• At the end of the transition period, all WPM being imported from the UK will need to be ISPM15 compliant. The WPM associated with these products may be subject to official checks either upon entry to the EU (including Ireland) or after entry.
  • To date the UK Government has indicated that DEFRA, the Forestry Commission and other relevant UK plant health authorities are working with the WPM sector in the UK to manage this potential new EU requirement.
  • It remains possible that the UK will introduce reciprocal arrangements requiring EU (including Ireland) exporters to the UK to ensure WPM arriving in the UK from the EU is ISPM15 compliant.  Such a development would have particular implications for Irish exporters to the UK using WPM etc. and for producers of WPM to certify ISPM15 standard. This will have implications for where operators source their pallets and crates and may potentially add costs.
  • See FAQs

The value of AEO status

  • Authorised Economic Operator (AEO) certification is an internationally recognised quality mark which indicates that businesses, in the international supply chain, are secure and that customs controls and procedures are efficient and compliant;
  • This is primarily a trade facilitation measure that recognises reliable operators and encourages best practice in the international supply chain;
  • The benefits of certification relate to Customs activity, not DAFM Official Controls;
  • The benefits could include a reduction or waiver of comprehensive guarantees; easier access to simplified procedures; or reduced data sets for entry and exit summary declarations (this only applies to AEO safety and security);
  • Achieving AEO status does not prevent consignments containing agri-food products being subject to SPS controls from being selected for DAFM Official Control inspections at point of import; and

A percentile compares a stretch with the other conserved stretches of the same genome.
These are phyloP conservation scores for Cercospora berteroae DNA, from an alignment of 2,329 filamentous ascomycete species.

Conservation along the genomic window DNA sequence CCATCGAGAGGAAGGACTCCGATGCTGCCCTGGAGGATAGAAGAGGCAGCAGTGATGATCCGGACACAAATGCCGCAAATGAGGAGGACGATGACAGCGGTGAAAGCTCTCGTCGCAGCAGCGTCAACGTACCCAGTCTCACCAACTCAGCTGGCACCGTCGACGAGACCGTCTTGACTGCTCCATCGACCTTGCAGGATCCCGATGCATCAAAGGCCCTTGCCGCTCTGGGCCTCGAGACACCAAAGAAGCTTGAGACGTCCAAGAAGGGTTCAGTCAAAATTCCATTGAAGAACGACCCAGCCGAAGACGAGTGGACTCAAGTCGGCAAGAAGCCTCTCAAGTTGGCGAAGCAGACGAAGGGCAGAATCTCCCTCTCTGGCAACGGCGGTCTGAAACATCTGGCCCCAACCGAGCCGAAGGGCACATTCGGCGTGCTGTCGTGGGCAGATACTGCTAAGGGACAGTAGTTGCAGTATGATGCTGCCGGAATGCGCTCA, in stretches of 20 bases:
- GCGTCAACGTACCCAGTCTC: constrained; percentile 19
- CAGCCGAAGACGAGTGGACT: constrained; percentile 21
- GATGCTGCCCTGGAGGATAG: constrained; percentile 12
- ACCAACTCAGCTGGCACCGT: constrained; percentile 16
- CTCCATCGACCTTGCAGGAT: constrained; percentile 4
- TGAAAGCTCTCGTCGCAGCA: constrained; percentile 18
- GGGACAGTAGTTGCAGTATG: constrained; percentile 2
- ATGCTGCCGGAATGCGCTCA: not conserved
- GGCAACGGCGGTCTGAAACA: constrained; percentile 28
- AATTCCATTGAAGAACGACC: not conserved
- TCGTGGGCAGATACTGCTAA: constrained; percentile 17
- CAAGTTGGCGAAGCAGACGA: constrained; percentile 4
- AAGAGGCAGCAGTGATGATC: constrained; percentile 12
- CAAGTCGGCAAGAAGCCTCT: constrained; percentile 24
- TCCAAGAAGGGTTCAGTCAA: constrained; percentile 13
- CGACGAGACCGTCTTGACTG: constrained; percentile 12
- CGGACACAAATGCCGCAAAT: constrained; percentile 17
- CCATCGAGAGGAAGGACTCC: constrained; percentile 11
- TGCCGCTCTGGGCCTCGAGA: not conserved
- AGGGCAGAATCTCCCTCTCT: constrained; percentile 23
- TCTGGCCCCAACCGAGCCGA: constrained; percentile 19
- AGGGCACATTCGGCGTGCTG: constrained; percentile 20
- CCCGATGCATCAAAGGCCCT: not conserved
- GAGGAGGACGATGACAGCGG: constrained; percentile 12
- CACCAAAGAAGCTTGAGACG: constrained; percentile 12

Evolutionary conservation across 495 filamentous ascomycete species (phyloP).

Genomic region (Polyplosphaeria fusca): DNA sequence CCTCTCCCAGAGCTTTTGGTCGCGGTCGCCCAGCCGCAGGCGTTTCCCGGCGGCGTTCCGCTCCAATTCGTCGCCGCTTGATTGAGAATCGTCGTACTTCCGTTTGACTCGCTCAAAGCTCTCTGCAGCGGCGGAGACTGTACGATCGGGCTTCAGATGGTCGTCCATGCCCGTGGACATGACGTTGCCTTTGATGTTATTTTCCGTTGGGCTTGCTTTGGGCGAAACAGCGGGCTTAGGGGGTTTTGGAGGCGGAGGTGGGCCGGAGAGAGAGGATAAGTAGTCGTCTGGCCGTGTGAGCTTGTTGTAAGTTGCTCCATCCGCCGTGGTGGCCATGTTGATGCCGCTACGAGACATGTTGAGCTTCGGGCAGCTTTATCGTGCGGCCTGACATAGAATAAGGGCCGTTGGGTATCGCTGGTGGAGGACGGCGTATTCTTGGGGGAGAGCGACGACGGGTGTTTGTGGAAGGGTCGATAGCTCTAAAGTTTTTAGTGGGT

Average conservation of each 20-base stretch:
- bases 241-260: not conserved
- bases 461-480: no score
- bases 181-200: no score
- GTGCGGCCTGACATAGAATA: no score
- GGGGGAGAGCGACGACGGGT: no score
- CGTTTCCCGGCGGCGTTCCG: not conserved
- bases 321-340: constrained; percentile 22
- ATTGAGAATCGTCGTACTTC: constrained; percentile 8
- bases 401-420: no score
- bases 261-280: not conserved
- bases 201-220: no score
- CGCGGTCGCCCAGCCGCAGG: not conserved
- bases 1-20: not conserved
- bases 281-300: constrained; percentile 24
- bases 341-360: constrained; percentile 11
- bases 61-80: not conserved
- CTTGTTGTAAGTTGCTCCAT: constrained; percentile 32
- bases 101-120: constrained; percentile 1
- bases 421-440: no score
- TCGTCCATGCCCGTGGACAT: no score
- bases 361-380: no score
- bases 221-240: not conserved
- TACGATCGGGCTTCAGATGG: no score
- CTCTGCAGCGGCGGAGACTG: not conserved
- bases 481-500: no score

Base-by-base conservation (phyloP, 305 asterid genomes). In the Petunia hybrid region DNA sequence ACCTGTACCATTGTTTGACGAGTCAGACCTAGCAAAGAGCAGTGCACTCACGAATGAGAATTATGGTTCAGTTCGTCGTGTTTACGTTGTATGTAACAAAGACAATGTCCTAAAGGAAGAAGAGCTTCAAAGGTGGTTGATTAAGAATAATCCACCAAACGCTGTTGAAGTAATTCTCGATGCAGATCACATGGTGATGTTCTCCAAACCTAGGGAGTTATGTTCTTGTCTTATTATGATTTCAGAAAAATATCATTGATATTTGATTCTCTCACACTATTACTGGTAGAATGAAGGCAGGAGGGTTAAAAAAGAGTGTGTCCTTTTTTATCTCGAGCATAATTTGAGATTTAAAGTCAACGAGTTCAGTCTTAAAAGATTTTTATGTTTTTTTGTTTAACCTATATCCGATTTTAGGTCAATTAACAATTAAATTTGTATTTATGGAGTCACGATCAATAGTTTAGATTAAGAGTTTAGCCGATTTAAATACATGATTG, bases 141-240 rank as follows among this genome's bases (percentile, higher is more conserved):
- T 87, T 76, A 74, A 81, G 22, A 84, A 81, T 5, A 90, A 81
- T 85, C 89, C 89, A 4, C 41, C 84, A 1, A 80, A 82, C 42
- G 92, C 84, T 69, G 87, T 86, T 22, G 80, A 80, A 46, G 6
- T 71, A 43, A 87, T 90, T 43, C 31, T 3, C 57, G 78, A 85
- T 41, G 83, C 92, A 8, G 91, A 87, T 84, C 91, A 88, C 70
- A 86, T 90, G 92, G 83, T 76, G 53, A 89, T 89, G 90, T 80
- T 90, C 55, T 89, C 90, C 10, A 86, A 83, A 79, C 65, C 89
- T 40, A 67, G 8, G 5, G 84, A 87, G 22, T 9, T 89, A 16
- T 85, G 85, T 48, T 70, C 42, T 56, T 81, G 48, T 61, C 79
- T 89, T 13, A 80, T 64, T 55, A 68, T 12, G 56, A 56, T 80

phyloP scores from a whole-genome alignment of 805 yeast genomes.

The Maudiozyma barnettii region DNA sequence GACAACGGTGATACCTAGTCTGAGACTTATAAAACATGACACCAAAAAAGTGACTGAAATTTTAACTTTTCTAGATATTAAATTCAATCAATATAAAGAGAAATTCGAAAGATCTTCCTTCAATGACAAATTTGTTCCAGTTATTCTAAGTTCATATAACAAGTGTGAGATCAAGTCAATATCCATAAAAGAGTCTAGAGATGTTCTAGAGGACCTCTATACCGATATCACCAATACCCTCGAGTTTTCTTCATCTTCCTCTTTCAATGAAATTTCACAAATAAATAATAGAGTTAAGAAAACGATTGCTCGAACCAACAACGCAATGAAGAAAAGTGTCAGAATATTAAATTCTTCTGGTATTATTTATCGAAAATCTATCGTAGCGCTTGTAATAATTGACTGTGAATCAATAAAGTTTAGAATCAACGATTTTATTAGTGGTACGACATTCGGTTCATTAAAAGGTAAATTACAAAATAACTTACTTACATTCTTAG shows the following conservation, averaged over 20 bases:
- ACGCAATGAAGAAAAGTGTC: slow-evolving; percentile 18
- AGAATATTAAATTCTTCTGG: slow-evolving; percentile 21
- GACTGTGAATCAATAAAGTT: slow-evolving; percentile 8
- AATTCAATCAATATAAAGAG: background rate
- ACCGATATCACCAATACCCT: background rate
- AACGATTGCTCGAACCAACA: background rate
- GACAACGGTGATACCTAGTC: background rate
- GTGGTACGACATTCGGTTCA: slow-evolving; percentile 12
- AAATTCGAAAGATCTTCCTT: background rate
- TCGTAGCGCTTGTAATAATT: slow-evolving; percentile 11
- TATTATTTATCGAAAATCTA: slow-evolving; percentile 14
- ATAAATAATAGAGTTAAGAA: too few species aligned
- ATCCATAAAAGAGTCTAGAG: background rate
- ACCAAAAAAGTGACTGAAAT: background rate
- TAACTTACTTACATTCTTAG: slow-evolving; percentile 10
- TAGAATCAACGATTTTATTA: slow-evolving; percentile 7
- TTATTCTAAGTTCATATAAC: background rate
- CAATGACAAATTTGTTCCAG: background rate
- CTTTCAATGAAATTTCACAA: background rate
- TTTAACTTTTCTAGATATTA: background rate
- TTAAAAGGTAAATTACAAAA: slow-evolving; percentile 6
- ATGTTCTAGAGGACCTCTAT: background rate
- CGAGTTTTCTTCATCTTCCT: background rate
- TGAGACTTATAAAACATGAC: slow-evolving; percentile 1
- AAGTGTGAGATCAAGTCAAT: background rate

• Businesses who consider that they meet the necessary criteria and wish to attain AEO status, should complete the application for AEO certificate and send it, plus a self-assessment questionnaire to Simplifications and Compliance Unit, Revenue.

Truck Loading arrangements to facilitate ease of inspection: 

  • Transporters using groupage should consider how their containers are packed.  They should ensure ease of access to agri food products requiring inspection;
  • Failure to do so could result in additional delays while the goods to be inspected are accessed. Packing containers in an orderly accessible fashion also helps in ensuring speedy inspections; and
  • Agri-food exporters should discuss potential time delays arising out of packing arrangements with their logistics partners and distribution centres as soon as possible.

 

Likely additional costs and delays

  • EU legislation obliges DAFM, as the control authority, to recoup costs of inspections. This will involve the establishment of a schedule of fees based on the category and volumes of goods in the consignment.  The specific details are set out in Annex IV and Annex V of EU Regulation  882/2004 for products of animal origin and Annex VIIIa of Council Directive 2000/29/EC for plants and plant products; and
  • On inspection times, every effort is being made to ensure that trade will continue to flow as freely as heretofore at our Border Inspection Posts and significant investment is being made in infrastructural, staffing and IT resources at the ports and airports to ensure this. However, given that all that all consignments, including regulated agri-food products, must be subjected to SPS checks, they will inevitably be delayed at port for longer periods than they currently are.

Information

  • Bord Bia, BIM, SFPA and EI are available to assist agri-food and fisheries companies in understanding the new requirements necessary to maintain trade in agri food products with the UK; and they can direct the businesses to appropriate trade bodies if necessary.

Bord Bia:              www.bordbia.ie

BIM:                      www.bim.ie

SFPA:                    www.sfpa.ie/

EI:                         www.prepareforbrexit.com/

DAFM:                   www.agriculture.gov.ie/brexit/